WHAT’S THE MATTER OF BRITAIN AND THE BRITISH EMPIRE?
I have outlined in my essay on Monotheism how the Jerusalem priesthood at the time of Josiah and later in exile were not ‘discovering’ an objective record of past events but were creating a new scenario to motivate the Jewish people to act in a way that the priests had already decided was in their “ideal and material interests” as Max Weber put it. Similarly significant ideo-dynamic and mytho-dynamic events took place in the British Isles following the collapse of the Roman Empire, though over a longer period of time.
The Matter of Britain
In the early Twelfth Century Geoffrey of Monmouth wrote his “History of The Kings of Britain”. It was immensely influential and was soon circulating throughout Europe. Like the Jewish priests in Jerusalem, he claimed that the source of his history was some ancient writings he had “discovered”. In his narrative he reveals that the British people were founded by a Trojan descendant of Aeneas named Brutus and names some of the kings. The main characters in his book are King Arthur and Merlin the Wizard. Merlin makes lengthy prophecies and Arthur is a mighty warrior who defeats the Anglo-Saxon invaders. He also conquers Ireland, Norway, and Scotland and finally invades Europe where he defeats the Roman armies and their eastern allies, kills the emperor Lucius Tiberius and occupies Rome in revenge for the Roman invasion and occupation of Britain. As in the Iliad, the Old Testament, and the Aeneid, the battles, the allies involved on both sides and individual heroic actions are all named and described in most convincing detail. This history is about as true as that found in the Old Testament referring to the period before the Eighth Century BC.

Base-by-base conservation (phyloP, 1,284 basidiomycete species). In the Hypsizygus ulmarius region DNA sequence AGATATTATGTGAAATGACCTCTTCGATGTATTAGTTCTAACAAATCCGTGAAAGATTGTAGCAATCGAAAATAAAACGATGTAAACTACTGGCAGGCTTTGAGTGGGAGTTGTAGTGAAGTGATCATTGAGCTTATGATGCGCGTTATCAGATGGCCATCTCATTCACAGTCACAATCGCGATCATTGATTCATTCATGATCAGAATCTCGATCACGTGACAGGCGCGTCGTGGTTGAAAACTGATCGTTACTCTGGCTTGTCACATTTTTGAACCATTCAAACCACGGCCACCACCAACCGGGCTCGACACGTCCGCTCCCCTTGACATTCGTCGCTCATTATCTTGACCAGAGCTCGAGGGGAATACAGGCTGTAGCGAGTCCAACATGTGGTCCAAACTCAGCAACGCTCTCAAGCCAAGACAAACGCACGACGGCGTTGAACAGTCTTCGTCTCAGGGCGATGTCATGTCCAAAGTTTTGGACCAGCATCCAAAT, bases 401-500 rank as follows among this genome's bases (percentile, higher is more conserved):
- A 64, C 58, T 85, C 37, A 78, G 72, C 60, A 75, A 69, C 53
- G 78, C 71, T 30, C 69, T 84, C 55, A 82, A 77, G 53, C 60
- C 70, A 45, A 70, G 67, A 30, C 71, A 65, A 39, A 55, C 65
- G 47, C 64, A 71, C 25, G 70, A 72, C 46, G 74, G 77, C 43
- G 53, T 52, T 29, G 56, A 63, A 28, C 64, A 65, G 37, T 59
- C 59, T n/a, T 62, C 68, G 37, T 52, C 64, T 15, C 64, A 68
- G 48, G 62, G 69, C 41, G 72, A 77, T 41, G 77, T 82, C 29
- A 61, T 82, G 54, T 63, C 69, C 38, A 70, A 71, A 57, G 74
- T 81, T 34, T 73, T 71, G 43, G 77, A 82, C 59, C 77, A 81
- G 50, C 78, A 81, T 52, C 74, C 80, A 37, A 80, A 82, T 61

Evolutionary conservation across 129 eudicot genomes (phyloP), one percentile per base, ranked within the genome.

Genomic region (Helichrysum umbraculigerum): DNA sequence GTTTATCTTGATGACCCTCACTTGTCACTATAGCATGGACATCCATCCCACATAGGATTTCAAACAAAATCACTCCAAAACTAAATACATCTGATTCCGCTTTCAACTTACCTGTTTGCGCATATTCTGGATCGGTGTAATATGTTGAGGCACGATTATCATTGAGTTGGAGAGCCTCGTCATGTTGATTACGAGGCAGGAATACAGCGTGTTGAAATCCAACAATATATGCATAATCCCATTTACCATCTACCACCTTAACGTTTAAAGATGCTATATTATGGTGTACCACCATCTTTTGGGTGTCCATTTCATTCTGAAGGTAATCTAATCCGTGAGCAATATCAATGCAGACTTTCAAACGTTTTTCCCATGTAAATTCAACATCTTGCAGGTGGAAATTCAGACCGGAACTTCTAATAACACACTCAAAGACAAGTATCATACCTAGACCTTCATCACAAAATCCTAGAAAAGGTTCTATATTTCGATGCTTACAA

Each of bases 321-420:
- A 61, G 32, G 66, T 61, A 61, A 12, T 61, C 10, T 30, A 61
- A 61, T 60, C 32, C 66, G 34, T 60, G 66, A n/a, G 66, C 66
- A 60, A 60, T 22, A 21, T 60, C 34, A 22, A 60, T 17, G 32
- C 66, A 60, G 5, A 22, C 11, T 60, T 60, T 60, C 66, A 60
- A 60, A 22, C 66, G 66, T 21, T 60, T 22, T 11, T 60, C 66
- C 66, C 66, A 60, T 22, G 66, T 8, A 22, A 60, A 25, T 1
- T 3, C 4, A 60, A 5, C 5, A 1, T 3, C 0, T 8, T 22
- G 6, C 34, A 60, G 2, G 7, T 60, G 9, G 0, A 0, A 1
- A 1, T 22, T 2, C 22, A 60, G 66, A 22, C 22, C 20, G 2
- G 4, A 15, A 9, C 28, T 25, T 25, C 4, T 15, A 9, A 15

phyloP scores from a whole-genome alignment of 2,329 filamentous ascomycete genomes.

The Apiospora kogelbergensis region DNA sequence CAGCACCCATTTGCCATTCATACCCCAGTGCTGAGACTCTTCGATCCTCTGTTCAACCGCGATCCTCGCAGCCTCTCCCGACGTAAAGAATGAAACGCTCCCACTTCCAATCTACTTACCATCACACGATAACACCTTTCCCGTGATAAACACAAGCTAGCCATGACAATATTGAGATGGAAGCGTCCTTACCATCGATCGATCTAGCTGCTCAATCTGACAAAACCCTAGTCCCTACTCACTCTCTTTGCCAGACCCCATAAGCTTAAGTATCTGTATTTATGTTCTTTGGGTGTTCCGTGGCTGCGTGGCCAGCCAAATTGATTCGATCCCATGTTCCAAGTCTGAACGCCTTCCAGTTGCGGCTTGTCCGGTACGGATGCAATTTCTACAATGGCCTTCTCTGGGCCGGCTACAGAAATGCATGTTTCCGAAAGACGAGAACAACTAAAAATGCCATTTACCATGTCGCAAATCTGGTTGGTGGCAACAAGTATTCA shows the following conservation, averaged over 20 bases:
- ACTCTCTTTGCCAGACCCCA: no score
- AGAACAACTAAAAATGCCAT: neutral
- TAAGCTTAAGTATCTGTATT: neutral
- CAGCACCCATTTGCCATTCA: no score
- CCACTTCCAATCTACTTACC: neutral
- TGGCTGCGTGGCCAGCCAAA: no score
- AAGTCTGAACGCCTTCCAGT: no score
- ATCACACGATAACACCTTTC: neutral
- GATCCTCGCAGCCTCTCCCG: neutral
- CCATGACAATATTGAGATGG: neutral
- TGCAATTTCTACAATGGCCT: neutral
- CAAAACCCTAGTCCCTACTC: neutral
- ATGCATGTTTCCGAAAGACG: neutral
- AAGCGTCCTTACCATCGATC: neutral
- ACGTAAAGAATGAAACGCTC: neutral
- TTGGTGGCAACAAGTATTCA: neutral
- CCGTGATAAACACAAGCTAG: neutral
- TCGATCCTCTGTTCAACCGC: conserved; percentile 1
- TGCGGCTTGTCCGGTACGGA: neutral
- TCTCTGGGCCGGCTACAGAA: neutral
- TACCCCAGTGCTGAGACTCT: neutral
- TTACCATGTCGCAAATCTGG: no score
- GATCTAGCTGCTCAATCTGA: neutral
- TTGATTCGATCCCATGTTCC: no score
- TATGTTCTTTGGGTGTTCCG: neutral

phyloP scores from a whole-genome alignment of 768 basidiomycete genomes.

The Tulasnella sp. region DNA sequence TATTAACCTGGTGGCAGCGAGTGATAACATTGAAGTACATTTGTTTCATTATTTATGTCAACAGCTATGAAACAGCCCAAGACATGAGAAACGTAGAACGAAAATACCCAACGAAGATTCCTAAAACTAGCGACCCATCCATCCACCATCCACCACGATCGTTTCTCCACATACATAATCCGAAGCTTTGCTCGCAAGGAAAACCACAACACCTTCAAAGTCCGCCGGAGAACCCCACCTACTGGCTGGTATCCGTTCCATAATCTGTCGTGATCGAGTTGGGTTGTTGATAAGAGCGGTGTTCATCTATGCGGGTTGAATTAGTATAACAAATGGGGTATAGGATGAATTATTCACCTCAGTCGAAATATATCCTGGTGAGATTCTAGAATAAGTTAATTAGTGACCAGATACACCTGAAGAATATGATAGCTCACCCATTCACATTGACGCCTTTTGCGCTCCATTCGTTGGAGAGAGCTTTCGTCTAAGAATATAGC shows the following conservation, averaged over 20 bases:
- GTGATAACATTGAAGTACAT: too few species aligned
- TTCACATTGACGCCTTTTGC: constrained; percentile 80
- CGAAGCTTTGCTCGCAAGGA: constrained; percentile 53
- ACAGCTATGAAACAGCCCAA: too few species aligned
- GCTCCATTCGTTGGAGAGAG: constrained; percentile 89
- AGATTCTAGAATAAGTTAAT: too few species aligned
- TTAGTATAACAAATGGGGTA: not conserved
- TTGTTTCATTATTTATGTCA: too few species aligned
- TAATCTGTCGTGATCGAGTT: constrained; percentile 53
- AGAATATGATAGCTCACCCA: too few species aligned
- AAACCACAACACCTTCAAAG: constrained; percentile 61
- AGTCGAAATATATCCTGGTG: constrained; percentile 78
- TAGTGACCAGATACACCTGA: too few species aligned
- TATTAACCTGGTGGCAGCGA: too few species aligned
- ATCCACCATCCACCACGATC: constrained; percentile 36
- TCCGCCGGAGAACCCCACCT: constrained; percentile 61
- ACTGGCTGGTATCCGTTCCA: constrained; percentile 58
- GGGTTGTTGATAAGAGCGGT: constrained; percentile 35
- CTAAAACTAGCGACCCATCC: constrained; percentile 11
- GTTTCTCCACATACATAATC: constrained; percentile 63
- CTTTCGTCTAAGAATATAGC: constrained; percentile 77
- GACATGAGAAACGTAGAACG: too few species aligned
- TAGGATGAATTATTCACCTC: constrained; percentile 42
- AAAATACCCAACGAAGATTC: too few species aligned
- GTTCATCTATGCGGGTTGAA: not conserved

A New Myth of Origin
It is possible that Geoffrey was modelling his work on Virgil’s masterpiece the Aeneid. This mytho-dynamic epic was written for the Emperor Augustus to provide the aggressive tribal Latin upstarts with a fictional history rivalling that of their rivals the sophisticated Greeks with their Iliad. Geoffrey was providing an alternative mytho-dynamic history of the “British” people, other than that of the Norman-controlled “English”. The great Welsh poet David Jones refers to it as “The Angevin Aeneid”. The strong bias against Rome in this epic provides an independent myth of origin to that of the Rome-centred Latin countries like France. At the time of composition the Plantagenet kings were at war defending their extensive territories in the west of continental Europe against Frankish expansionism.